by Robert L. Bryan

My latest book, Dark Knights, weaves together twenty years of funny cop stories to chronicle my career from patrol officer to captain.  Writing this book was fairly easy because of the dearth of available material to pick from.  After all, there is nothing quite like a cop’s sense of humor – or is there?  

When I was almost finished with the book I let a non-cop friend read a chapter to get his feedback.  I know I am a bit biased, but I thought the chapter I gave him was hysterical.  I was somewhat stunned when he told me that he found the story disturbing and sadistic, but not the least bit funny  So  how does this dark, non-mainstream, gallows sense of humor develop?  Do police officers bring this anything goes propensity towards perverse humor with them to the job, or is it a byproduct of the job?  The answer lies in the emotional and psychological challenges of being a cop.

Being a police officer is akin to constantly riding an emotional roller coaster, involving moments of intense action followed by emotional crashes marked by exhaustion and isolation.  Cops see people at their worst, operating in the chaotic and depressing underbelly of society.  Domestic violence, drug overdoses, fatal car crashes, child abuse, and an assortment of other criminal activities are on a cop’s daily menu for consumption. The dangers cops perceive is not limited to public interactions.  

It is very common in police culture to develop negative feelings and attitudes towards the government and department hierarchy due to a perceived lack of support.  Furthermore, there can also be a perceived lack of support from the law abiding public, as well as a perceived media bias against police officers.  Even family cannot fully comprehend the daily grind, social isolation and stress involved with police work.   This atmosphere cultivates the “us vs. them” attitude present in much of the police culture.

To cope, cops put on emotional armor through the development of a cynical, dehumanizing and hard-edged sense of humor that is an attempt to insulate themselves from the pain and suffering being witnessed on a daily basis.  This attitude and sense of humor is not callous.  To the contrary – it is necessary.  Police officers have to resist their natural revulsion to what they see and must do. Empathy must be held back too, since it can divert too much energy from apprehending suspects and restoring order. Developing gallows humor helps in this process. Through exaggeration and irreverence, they break the connection between a terrifying stimulus and an unwanted emotional response.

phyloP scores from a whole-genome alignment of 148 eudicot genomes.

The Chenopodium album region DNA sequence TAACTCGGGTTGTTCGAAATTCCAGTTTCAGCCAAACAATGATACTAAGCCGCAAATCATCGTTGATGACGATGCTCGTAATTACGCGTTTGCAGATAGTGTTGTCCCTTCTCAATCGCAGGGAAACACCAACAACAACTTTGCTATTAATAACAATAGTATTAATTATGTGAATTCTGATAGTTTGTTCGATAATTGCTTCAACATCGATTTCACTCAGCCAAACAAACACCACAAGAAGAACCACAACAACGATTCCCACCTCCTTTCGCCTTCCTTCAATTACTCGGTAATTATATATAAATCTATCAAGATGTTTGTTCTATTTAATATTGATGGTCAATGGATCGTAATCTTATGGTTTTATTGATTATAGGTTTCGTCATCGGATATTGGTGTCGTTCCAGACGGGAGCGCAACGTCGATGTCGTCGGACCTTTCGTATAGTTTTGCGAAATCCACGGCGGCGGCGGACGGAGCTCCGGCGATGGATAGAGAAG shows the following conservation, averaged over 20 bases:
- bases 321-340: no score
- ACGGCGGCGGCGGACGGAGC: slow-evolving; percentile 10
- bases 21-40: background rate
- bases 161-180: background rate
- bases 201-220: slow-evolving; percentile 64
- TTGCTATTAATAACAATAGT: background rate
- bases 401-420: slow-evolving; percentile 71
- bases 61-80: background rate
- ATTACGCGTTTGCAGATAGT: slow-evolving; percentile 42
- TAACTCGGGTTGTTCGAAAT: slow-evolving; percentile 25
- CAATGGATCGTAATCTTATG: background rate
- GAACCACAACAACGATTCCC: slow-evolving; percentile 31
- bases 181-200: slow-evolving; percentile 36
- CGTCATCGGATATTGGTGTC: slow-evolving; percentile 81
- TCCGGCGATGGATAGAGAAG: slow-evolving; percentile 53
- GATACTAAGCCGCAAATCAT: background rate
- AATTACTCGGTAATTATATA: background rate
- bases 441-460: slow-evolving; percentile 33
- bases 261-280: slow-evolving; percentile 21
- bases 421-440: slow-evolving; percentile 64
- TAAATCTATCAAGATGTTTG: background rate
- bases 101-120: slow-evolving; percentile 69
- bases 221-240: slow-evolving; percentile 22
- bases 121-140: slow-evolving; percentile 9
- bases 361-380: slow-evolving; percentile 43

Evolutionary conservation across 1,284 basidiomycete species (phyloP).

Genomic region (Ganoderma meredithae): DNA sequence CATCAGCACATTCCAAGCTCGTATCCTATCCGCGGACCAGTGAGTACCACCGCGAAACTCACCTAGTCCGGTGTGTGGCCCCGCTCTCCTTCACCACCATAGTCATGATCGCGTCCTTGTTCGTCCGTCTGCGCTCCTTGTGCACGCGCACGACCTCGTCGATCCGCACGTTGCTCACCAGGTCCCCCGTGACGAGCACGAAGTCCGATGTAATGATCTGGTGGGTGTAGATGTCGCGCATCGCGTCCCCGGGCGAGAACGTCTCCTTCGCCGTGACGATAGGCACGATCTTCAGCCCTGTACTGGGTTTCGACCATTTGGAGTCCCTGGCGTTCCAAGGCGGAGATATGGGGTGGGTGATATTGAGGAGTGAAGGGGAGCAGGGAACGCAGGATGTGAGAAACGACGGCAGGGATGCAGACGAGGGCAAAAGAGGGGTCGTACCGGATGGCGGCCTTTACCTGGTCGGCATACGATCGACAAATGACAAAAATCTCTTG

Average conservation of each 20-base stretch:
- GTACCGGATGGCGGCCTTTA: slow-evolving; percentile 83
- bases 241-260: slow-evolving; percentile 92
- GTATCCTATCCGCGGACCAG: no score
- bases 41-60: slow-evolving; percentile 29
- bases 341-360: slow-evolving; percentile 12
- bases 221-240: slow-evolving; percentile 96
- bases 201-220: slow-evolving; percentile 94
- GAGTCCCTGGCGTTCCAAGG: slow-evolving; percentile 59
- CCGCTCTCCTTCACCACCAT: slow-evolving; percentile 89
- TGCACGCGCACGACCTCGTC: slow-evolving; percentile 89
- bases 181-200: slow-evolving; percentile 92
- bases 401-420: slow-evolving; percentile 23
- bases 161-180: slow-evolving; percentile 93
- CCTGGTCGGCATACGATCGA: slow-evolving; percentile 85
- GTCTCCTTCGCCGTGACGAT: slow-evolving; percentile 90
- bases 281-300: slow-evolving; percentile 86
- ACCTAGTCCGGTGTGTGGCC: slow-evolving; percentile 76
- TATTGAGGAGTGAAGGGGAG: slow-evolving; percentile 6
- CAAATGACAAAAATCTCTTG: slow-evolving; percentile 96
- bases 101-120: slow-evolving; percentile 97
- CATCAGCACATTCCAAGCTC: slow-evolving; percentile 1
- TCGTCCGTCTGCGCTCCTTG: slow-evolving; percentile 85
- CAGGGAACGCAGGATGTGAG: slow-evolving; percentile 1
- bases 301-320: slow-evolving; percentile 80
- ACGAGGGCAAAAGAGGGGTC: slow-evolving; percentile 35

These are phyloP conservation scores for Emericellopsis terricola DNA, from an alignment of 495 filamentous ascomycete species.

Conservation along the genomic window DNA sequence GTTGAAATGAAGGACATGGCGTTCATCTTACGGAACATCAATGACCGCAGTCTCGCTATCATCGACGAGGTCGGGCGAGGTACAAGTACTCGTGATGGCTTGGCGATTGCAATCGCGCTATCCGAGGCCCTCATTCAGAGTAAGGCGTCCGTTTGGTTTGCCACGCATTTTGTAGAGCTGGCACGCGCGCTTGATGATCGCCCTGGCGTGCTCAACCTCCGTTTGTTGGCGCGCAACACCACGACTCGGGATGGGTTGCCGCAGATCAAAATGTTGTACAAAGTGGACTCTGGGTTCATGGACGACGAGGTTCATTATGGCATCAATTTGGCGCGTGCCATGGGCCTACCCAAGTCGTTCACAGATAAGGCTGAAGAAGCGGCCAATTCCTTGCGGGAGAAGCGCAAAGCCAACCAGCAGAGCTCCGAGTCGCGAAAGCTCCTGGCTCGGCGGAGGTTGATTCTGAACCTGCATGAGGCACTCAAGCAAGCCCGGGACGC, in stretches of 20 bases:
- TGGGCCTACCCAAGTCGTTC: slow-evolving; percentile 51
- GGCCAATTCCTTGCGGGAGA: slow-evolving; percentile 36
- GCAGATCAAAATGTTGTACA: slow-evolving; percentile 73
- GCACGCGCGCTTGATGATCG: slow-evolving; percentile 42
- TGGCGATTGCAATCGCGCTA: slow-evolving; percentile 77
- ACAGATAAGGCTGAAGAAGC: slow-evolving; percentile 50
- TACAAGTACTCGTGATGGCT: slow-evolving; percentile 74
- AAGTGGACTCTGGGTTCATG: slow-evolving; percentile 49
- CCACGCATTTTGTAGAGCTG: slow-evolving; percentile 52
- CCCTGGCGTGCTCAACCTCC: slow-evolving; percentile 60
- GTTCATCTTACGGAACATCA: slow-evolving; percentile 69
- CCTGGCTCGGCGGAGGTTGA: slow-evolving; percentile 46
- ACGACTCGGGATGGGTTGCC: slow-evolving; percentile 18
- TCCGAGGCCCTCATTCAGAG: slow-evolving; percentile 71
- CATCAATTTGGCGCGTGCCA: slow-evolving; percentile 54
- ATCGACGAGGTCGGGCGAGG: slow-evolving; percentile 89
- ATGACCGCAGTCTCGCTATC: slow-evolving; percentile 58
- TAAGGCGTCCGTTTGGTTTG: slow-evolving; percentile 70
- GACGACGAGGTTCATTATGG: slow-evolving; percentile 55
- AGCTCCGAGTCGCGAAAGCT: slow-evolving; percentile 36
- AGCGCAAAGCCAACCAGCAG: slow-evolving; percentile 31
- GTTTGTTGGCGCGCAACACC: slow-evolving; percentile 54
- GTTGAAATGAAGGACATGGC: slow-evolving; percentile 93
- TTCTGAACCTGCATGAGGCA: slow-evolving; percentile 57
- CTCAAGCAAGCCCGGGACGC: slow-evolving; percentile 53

These tactics work very well on the job.  There is ample empirical data that supports the physiological aspects of laughter as being an excellent stress reliever.  The delicate balancing act cops perform, however, is separating the job and personal life, and keeping the dark humor exclusively for the job.  This is no easy task, as the usage of dark humor becomes automatic and unconscious, causing problems in private life. 

Soon, nothing is sacred. No working street cop, detective, crime scene investigator or emergency worker can function effectively without denial, suppression and black humor. Unfortunately, what works so well on the job can adversely affect communications with loved ones. Emotional issues are commonplace in relationships. Hiding normal feelings means not recognizing them when they arise and not talking about them. Avoiding, dismissing or laughing them off on a consistent basis means that many important issues may go unresolved.

Robert L. Bryan is a law enforcement and security professional with over thirty-five years of experience.  Robert spent twenty years with the NYC Transit Police and NYPD, retiring at the rank of captain.  He worked a wide variety of patrol, administrative, and investigative assignments, including police academy instructor, narcotics division squad commander, and internal affairs bureau squad commander.  Prior to the NYPD, Robert began his career as a member of both the United States Coast Guard and the United States Border Patrol.  He is currently the chief security officer for NYC Transit’s division of revenue.  Dark Knights is Robert’s third non-fiction book.  C-Case, chronicles his two year assignment as a squad commander in the internal affairs bureau, and Conductor, traces the history of one of America’s most storied professions – the railroad conductor.



Reading this one now--it has me hooked!

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